On the eve of the World Refugee Day, the office of the UNHCR has released an interview with Antonio Guterres, UN high commissioner for refugees. Excerpts:
In 2010 there were 15.4 million refugees and estimated 43 million displaced. What is causing this level of forced displacement to remain so high?
In today’s world we have more and more crises multiplying. Look at the recent months, Côte d’Ivoire, Libya and now Syria, Yemen, Sudan, a big worry for the near future. And at the same time old conflicts tend not to die, Afghanistan, Democratic Republic of Congo, even Iraq. They go on and on, creating displacement or not allowing people to go back.
So how could these numbers be brought down?
I think the most important thing is prevention. And unfortunately prevention is what the international community has not been able to do very effectively in the recent past. To avoid conflicts and create conditions for conflicts to be solved as quickly as possible is I think the most important. There is never a humanitarian solution for humanitarian problems; the real solution is always political.
Are the main causes of displacement changing?
We are witnessing more and more people that are forced to move not because of conflict or persecution, as they are protected by the 51 [refugee] convention, but because of an interconnection of different megatrends. Climate change, population growth, water scarcity, urbanization, food insecurity are becoming as I said more and more interlinked and are causing more and more people to be forced to abandon their natural habitats.
What about the situation in industrialized countries where we are seeing in some cases anti-refugee sentiments? Does this worry you?
Of course it is very worrying. We are seeing a multiplication of situations in which we have either populist politicians or irresponsible media that use fear to create in public opinions a reaction against foreigners in general, migrants and refugees. And not only is this very worrying but it is absurd. Four-fifths of the world’s refugees live in the developing world. If there is a burden – I don’t like to speak about burden, I like to speak [about] the exercise of a responsibility – but if there is a responsibility it really falls over the shoulders of the countries of the developing world. If you take individual asylum claims, 850,000 last year, the biggest country that received those asylum claims was South Africa. More than three times what has been received in countries like the United States or France. So indeed it is the developing world that is giving a stronger contribution to refugee protection and this should be recognised in the developed world with more opportunities for resettlement of people that have special needs of protection, but also with stronger support for those countries that are making huge sacrifices towards refugees and to grant them the protection they need. Look at Pakistan for Afghans, look at Kenya for Somalis, look at Tunisia for Libyans. They need the world’s support and that support must be given.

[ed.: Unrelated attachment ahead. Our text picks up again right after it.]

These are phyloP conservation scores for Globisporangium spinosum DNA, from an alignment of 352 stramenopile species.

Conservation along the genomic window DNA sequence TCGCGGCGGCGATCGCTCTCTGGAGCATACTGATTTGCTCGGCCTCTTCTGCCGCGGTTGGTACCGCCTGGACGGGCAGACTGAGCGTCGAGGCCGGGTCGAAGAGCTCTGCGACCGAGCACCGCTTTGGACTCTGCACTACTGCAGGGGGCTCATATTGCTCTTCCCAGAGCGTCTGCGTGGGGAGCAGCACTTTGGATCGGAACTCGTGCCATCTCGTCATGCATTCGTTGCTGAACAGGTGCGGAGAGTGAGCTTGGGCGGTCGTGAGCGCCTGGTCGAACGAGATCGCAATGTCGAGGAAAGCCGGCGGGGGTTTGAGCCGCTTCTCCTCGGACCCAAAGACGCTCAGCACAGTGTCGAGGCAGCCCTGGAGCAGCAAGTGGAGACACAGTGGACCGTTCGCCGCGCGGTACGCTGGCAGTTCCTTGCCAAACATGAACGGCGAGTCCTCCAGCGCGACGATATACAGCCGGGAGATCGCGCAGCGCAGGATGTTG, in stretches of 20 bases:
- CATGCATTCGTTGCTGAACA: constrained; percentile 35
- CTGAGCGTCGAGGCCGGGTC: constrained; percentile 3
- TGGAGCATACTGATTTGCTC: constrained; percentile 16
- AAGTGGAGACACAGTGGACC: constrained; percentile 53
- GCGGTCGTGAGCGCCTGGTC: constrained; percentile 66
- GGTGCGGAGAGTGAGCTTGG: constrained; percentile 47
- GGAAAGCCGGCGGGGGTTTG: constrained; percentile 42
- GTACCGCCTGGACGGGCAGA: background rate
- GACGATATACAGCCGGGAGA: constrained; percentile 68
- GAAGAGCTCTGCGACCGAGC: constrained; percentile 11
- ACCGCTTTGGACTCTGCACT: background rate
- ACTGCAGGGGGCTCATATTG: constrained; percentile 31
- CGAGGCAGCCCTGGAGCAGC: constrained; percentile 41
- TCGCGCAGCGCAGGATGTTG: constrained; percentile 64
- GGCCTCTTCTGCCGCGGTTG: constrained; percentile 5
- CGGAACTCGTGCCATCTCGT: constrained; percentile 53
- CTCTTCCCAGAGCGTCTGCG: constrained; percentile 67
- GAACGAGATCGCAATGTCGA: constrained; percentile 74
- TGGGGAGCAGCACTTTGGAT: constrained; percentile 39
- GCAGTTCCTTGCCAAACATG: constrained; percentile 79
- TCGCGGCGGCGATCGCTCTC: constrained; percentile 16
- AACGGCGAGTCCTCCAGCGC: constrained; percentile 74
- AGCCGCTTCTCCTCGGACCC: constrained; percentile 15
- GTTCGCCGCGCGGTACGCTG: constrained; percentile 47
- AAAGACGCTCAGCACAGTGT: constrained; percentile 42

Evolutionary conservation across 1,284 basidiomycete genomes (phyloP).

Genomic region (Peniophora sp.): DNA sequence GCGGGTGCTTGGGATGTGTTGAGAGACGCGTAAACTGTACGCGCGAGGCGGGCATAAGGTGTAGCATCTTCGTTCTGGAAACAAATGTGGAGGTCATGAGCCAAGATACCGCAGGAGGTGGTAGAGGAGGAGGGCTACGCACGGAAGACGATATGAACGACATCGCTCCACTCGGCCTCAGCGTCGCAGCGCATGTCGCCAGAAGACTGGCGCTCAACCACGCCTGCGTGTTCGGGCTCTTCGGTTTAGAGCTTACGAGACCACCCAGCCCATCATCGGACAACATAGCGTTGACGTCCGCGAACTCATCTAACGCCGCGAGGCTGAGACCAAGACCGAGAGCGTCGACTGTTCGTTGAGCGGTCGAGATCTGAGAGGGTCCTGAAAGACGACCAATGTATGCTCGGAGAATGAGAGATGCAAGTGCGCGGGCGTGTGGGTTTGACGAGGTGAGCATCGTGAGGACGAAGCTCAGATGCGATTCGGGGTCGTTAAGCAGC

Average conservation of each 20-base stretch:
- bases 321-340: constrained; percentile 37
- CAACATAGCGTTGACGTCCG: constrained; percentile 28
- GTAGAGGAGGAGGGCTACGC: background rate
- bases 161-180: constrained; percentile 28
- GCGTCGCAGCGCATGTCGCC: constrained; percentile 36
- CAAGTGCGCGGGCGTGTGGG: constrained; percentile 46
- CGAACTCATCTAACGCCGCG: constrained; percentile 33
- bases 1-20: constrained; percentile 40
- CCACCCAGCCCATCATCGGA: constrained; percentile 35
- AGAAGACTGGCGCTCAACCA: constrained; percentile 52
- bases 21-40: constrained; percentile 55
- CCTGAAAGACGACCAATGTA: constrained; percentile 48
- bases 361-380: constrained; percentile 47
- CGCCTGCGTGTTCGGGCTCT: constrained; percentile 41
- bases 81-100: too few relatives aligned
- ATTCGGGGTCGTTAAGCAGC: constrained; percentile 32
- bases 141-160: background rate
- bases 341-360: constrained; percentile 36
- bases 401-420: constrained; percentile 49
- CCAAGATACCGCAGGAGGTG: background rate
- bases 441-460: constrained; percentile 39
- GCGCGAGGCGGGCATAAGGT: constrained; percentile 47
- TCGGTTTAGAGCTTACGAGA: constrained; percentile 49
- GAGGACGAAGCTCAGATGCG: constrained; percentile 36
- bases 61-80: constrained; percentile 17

With refugees, fewer were able to voluntarily repatriate last year than at any time since 1990. Is the reality that today for a refugee they are likely to stay in that situation in exile for a long time?
That is indeed one of our biggest concerns. 7.2 million refugees have been refugees for more than five years. And indeed for many of them hope does not seem to be available. In the last decade, every year, as an average we helped about 1 million people to go back home in safety and dignity. Because of the fact that conflicts are becoming more and more resilient, in 2009 we only helped less than a quarter of a million and last year less than 200,000. Indeed we are finding it more and more difficult to help people go back home in safety and dignity and this is probably the biggest difficulty we are facing in our present work.
Where do you see the answers lying?
Again making sure that peace prevails and also supporting host countries to guarantee people conditions for integration in their societies whenever that is possible, and offering more opportunities for resettlement in the developed world.